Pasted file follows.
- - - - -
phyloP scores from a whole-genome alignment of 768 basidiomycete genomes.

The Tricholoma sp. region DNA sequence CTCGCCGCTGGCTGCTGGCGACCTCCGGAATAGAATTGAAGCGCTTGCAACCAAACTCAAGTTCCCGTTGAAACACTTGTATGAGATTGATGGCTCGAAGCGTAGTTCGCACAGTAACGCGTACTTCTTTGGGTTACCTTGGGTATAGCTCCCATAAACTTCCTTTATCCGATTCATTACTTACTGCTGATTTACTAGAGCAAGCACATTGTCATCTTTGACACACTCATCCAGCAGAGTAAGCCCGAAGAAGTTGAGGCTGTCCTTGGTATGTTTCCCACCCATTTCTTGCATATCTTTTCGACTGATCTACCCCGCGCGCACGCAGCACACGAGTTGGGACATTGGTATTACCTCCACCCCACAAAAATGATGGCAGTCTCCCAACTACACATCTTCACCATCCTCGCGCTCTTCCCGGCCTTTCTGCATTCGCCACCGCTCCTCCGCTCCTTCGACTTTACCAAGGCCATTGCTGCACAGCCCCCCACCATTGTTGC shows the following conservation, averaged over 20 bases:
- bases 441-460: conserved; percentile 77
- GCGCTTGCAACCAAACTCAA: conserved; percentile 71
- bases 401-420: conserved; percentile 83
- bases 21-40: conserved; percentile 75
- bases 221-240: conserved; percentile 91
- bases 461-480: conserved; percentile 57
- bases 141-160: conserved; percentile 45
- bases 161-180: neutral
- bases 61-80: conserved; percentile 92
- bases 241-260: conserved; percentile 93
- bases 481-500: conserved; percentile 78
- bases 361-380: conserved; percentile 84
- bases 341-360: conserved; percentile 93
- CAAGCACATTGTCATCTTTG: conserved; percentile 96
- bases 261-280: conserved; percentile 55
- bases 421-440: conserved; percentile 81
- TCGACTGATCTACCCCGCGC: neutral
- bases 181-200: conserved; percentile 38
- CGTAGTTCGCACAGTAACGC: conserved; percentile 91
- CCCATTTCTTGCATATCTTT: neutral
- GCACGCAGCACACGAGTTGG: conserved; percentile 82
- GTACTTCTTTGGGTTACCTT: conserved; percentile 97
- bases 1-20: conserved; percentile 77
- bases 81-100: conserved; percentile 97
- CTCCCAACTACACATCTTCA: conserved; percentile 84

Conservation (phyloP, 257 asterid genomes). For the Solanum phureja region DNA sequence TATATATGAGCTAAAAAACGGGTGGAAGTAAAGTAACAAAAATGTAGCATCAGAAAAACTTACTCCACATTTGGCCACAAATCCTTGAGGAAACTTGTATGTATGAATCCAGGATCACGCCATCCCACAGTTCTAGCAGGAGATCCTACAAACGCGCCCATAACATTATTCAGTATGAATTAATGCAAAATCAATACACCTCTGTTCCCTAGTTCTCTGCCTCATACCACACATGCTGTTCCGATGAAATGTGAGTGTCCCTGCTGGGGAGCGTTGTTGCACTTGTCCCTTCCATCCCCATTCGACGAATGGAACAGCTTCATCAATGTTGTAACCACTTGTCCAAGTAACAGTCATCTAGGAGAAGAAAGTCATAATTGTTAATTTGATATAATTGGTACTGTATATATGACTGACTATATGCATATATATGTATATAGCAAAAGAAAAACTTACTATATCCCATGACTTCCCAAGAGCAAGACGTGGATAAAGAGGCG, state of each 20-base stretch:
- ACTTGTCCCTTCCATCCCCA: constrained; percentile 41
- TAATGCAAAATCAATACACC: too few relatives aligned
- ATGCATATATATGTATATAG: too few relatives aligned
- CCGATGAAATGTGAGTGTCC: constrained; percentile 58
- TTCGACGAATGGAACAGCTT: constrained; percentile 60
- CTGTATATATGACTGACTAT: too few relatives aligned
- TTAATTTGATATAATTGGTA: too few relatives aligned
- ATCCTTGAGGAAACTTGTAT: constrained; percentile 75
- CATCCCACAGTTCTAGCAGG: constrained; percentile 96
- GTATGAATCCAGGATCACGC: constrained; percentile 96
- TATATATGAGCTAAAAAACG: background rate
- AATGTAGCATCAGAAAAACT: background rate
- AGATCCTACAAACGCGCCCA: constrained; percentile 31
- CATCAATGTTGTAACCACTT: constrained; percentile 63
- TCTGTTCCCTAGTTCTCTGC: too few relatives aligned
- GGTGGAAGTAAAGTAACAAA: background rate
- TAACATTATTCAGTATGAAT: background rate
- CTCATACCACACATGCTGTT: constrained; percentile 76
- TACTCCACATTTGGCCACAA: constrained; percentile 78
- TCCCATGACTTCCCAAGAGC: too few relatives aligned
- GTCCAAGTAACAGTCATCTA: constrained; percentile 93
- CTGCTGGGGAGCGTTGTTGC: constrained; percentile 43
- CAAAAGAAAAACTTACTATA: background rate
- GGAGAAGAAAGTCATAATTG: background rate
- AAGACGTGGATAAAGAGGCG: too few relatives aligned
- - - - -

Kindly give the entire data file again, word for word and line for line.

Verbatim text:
phyloP scores from a whole-genome alignment of 768 basidiomycete genomes.

The Tricholoma sp. region DNA sequence CTCGCCGCTGGCTGCTGGCGACCTCCGGAATAGAATTGAAGCGCTTGCAACCAAACTCAAGTTCCCGTTGAAACACTTGTATGAGATTGATGGCTCGAAGCGTAGTTCGCACAGTAACGCGTACTTCTTTGGGTTACCTTGGGTATAGCTCCCATAAACTTCCTTTATCCGATTCATTACTTACTGCTGATTTACTAGAGCAAGCACATTGTCATCTTTGACACACTCATCCAGCAGAGTAAGCCCGAAGAAGTTGAGGCTGTCCTTGGTATGTTTCCCACCCATTTCTTGCATATCTTTTCGACTGATCTACCCCGCGCGCACGCAGCACACGAGTTGGGACATTGGTATTACCTCCACCCCACAAAAATGATGGCAGTCTCCCAACTACACATCTTCACCATCCTCGCGCTCTTCCCGGCCTTTCTGCATTCGCCACCGCTCCTCCGCTCCTTCGACTTTACCAAGGCCATTGCTGCACAGCCCCCCACCATTGTTGC shows the following conservation, averaged over 20 bases:
- bases 441-460: conserved; percentile 77
- GCGCTTGCAACCAAACTCAA: conserved; percentile 71
- bases 401-420: conserved; percentile 83
- bases 21-40: conserved; percentile 75
- bases 221-240: conserved; percentile 91
- bases 461-480: conserved; percentile 57
- bases 141-160: conserved; percentile 45
- bases 161-180: neutral
- bases 61-80: conserved; percentile 92
- bases 241-260: conserved; percentile 93
- bases 481-500: conserved; percentile 78
- bases 361-380: conserved; percentile 84
- bases 341-360: conserved; percentile 93
- CAAGCACATTGTCATCTTTG: conserved; percentile 96
- bases 261-280: conserved; percentile 55
- bases 421-440: conserved; percentile 81
- TCGACTGATCTACCCCGCGC: neutral
- bases 181-200: conserved; percentile 38
- CGTAGTTCGCACAGTAACGC: conserved; percentile 91
- CCCATTTCTTGCATATCTTT: neutral
- GCACGCAGCACACGAGTTGG: conserved; percentile 82
- GTACTTCTTTGGGTTACCTT: conserved; percentile 97
- bases 1-20: conserved; percentile 77
- bases 81-100: conserved; percentile 97
- CTCCCAACTACACATCTTCA: conserved; percentile 84

Conservation (phyloP, 257 asterid genomes). For the Solanum phureja region DNA sequence TATATATGAGCTAAAAAACGGGTGGAAGTAAAGTAACAAAAATGTAGCATCAGAAAAACTTACTCCACATTTGGCCACAAATCCTTGAGGAAACTTGTATGTATGAATCCAGGATCACGCCATCCCACAGTTCTAGCAGGAGATCCTACAAACGCGCCCATAACATTATTCAGTATGAATTAATGCAAAATCAATACACCTCTGTTCCCTAGTTCTCTGCCTCATACCACACATGCTGTTCCGATGAAATGTGAGTGTCCCTGCTGGGGAGCGTTGTTGCACTTGTCCCTTCCATCCCCATTCGACGAATGGAACAGCTTCATCAATGTTGTAACCACTTGTCCAAGTAACAGTCATCTAGGAGAAGAAAGTCATAATTGTTAATTTGATATAATTGGTACTGTATATATGACTGACTATATGCATATATATGTATATAGCAAAAGAAAAACTTACTATATCCCATGACTTCCCAAGAGCAAGACGTGGATAAAGAGGCG, state of each 20-base stretch:
- ACTTGTCCCTTCCATCCCCA: constrained; percentile 41
- TAATGCAAAATCAATACACC: too few relatives aligned
- ATGCATATATATGTATATAG: too few relatives aligned
- CCGATGAAATGTGAGTGTCC: constrained; percentile 58
- TTCGACGAATGGAACAGCTT: constrained; percentile 60
- CTGTATATATGACTGACTAT: too few relatives aligned
- TTAATTTGATATAATTGGTA: too few relatives aligned
- ATCCTTGAGGAAACTTGTAT: constrained; percentile 75
- CATCCCACAGTTCTAGCAGG: constrained; percentile 96
- GTATGAATCCAGGATCACGC: constrained; percentile 96
- TATATATGAGCTAAAAAACG: background rate
- AATGTAGCATCAGAAAAACT: background rate
- AGATCCTACAAACGCGCCCA: constrained; percentile 31
- CATCAATGTTGTAACCACTT: constrained; percentile 63
- TCTGTTCCCTAGTTCTCTGC: too few relatives aligned
- GGTGGAAGTAAAGTAACAAA: background rate
- TAACATTATTCAGTATGAAT: background rate
- CTCATACCACACATGCTGTT: constrained; percentile 76
- TACTCCACATTTGGCCACAA: constrained; percentile 78
- TCCCATGACTTCCCAAGAGC: too few relatives aligned
- GTCCAAGTAACAGTCATCTA: constrained; percentile 93
- CTGCTGGGGAGCGTTGTTGC: constrained; percentile 43
- CAAAAGAAAAACTTACTATA: background rate
- GGAGAAGAAAGTCATAATTG: background rate
- AAGACGTGGATAAAGAGGCG: too few relatives aligned